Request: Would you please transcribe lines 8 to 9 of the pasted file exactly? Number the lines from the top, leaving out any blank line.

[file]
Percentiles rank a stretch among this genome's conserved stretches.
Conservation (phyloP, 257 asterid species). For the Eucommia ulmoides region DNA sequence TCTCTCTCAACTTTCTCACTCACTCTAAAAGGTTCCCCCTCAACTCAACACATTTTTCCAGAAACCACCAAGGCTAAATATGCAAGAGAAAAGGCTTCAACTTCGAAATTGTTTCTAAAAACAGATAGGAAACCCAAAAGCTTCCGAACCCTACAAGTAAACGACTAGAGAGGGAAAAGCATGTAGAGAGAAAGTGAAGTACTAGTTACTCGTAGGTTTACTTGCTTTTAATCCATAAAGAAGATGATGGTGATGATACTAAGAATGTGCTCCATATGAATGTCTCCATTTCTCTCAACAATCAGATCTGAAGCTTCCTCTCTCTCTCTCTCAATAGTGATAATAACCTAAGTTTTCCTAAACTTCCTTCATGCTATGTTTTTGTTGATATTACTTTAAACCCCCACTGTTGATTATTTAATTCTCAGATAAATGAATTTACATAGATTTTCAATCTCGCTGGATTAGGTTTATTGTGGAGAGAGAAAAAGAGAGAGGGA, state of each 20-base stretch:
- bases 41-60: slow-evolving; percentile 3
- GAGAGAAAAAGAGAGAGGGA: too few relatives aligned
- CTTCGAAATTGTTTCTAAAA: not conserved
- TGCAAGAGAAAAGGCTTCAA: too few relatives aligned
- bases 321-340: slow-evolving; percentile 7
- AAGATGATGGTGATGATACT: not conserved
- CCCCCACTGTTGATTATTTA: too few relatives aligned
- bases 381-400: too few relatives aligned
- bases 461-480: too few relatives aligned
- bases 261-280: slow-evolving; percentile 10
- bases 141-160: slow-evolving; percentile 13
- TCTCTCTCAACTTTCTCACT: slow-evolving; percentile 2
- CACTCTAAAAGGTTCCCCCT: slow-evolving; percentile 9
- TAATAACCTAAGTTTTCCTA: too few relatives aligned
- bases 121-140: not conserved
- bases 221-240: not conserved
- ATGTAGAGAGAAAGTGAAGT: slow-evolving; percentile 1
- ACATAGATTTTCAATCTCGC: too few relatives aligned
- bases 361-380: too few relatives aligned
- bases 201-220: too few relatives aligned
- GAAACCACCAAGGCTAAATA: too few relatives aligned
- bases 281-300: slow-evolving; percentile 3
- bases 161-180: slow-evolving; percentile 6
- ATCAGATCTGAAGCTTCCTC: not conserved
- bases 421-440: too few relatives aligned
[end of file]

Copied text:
- AAGATGATGGTGATGATACT: not conserved
- CCCCCACTGTTGATTATTTA: too few relatives aligned